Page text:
At the moment the UK lags behind other European countries when it comes to home energy efficiency - and also in fuel poverty, and excess winter deaths. As well as investing in insulating our existing housing stock, the Committee on Climate Change has urged the government to ensure that new homes are built to ultra-high energy efficiency standards, as well as being water-efficient and resilient to the impacts of climate change.
Action on this is well overdue - the Zero Carbon Homes standard was scrapped by George Osborne in 2015, just before it came into force.
Now the Ministry of Housing, Communities and Local Government are proposing new regulations which would actually weaken energy efficiency requirements, and prevent local authorities from setting their own higher standards.
Guest post by Kim Hunter, Frack Free Scarborough (writing in personal capacity)
Late last Friday night, Britain's Tory government announced an immediate moratorium on fracking until it finds 'compelling new evidence' the industry won't have 'unacceptable impacts on the local community'.
Anti-fracking activists cried with relief, then uncorked the wine, told long-suffering family members they would finally spend quality time together and started organising well-side parties. And then they took to social media to question the Tories' integrity.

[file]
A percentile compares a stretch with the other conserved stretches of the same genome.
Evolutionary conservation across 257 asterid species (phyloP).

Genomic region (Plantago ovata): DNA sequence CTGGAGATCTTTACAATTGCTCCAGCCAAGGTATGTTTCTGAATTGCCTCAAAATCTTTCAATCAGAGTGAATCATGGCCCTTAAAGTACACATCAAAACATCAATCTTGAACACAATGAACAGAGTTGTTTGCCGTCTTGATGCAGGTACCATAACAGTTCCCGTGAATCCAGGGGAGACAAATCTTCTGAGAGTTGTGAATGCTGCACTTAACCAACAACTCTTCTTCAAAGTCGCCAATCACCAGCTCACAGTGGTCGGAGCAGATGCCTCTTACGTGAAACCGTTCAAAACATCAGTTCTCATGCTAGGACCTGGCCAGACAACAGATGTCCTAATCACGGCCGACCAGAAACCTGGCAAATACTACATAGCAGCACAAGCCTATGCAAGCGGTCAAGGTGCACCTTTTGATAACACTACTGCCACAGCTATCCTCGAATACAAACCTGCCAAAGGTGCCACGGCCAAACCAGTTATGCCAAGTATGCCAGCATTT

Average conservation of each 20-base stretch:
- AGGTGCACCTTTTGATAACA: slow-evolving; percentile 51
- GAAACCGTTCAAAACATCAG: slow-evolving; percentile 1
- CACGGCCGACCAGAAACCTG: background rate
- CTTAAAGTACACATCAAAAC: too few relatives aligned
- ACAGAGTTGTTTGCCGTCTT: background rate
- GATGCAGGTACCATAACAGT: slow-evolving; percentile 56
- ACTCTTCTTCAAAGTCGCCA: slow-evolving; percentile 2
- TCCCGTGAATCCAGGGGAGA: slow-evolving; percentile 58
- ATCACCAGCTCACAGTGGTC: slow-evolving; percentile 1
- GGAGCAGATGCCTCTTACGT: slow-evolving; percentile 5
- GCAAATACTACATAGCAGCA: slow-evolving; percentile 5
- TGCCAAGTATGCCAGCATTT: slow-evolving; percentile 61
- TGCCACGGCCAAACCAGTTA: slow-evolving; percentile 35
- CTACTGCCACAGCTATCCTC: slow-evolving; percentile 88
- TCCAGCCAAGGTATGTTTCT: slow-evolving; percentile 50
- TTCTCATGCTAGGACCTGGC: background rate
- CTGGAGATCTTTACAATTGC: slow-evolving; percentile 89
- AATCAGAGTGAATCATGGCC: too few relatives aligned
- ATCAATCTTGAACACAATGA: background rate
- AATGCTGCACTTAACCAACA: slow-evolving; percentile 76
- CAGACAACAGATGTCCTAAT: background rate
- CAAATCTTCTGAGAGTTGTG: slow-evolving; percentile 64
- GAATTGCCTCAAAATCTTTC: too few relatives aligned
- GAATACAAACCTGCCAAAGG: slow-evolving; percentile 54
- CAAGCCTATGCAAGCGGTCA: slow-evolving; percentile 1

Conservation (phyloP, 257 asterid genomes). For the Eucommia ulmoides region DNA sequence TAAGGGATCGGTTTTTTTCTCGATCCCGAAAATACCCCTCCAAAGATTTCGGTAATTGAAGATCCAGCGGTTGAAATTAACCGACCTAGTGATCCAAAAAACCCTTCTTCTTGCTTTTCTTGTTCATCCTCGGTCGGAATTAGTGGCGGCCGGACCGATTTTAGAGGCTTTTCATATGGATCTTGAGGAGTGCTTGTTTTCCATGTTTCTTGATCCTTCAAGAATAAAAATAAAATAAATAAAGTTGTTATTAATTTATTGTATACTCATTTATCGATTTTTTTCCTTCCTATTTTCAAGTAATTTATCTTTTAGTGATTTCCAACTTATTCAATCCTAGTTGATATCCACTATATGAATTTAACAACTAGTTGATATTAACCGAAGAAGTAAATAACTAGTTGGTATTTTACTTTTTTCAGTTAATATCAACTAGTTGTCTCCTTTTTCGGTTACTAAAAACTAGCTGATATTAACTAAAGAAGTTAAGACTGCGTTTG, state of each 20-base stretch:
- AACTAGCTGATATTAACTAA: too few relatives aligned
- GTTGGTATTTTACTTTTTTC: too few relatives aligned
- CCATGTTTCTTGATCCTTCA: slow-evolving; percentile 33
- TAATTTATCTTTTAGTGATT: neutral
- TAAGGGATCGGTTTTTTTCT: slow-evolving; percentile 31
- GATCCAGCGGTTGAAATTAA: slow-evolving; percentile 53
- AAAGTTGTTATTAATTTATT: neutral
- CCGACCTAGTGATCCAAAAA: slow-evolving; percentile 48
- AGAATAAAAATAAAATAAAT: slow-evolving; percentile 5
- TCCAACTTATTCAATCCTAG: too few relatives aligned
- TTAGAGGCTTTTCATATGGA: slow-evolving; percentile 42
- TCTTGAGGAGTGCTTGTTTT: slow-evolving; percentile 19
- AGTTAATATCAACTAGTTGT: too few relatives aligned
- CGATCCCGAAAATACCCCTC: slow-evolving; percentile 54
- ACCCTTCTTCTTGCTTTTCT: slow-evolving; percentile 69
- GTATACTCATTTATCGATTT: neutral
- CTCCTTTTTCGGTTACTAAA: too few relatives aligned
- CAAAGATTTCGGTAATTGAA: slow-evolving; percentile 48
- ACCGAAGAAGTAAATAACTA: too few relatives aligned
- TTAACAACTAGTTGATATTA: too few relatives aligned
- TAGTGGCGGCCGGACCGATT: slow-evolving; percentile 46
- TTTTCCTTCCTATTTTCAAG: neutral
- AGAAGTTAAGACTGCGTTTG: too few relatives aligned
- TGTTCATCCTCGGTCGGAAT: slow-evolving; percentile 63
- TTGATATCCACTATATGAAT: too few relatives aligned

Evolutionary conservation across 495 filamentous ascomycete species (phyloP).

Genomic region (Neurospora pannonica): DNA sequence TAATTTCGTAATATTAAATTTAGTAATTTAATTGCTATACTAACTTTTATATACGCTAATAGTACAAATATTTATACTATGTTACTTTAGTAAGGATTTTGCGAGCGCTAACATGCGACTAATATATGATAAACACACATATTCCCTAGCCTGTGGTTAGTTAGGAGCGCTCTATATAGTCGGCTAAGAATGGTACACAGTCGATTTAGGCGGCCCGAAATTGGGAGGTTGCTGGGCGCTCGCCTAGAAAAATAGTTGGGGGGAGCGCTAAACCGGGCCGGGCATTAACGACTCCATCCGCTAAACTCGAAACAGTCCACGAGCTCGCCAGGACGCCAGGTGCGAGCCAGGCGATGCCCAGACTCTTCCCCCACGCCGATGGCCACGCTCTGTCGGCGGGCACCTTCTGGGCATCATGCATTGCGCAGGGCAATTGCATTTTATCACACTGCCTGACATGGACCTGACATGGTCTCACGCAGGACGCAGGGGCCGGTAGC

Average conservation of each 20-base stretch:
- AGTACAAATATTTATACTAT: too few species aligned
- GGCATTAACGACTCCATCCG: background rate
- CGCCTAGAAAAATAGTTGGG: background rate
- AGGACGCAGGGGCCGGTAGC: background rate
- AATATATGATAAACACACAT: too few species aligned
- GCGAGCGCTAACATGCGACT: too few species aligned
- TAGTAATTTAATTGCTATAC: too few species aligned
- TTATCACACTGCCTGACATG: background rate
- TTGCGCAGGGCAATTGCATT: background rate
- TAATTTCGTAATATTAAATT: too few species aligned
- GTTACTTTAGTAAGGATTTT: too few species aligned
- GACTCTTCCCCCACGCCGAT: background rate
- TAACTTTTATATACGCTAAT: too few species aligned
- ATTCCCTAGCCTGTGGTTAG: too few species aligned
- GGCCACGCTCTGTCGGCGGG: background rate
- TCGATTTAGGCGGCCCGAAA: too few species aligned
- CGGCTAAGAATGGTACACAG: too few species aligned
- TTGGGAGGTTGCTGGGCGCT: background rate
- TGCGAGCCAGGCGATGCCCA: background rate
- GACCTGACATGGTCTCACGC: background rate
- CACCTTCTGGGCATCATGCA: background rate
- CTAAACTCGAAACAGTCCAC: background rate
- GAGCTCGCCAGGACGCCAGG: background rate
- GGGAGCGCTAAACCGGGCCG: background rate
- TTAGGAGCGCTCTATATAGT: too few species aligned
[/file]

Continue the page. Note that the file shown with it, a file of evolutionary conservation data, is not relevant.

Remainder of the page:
They have none.
Boris Johnson hasn’t suddenly become an ‘uncooperative crusty’ (as he called XR activists). He hasn't, after all, made 'people and planet before profit' the guiding principle of his election manifesto. The moratorium doesn’t include other forms of unconventional oil and gas, not even processes like acidisation, which in 2015 were excluded from the definition of fracking by political sleight of hand. The fracking moratorium falls into the same category as other populist pre-election measures.
But it is fracking that Johnson chose to sacrifice on the altar of his party's political ambition. He hasn't decided to renationalise the railways, or raise the minimum wage to £10 an hour. Fracking must fall because campaigners have so completely menaced the industry, so thoroughly countered its attempts to create positive PR, that it has become a political liability.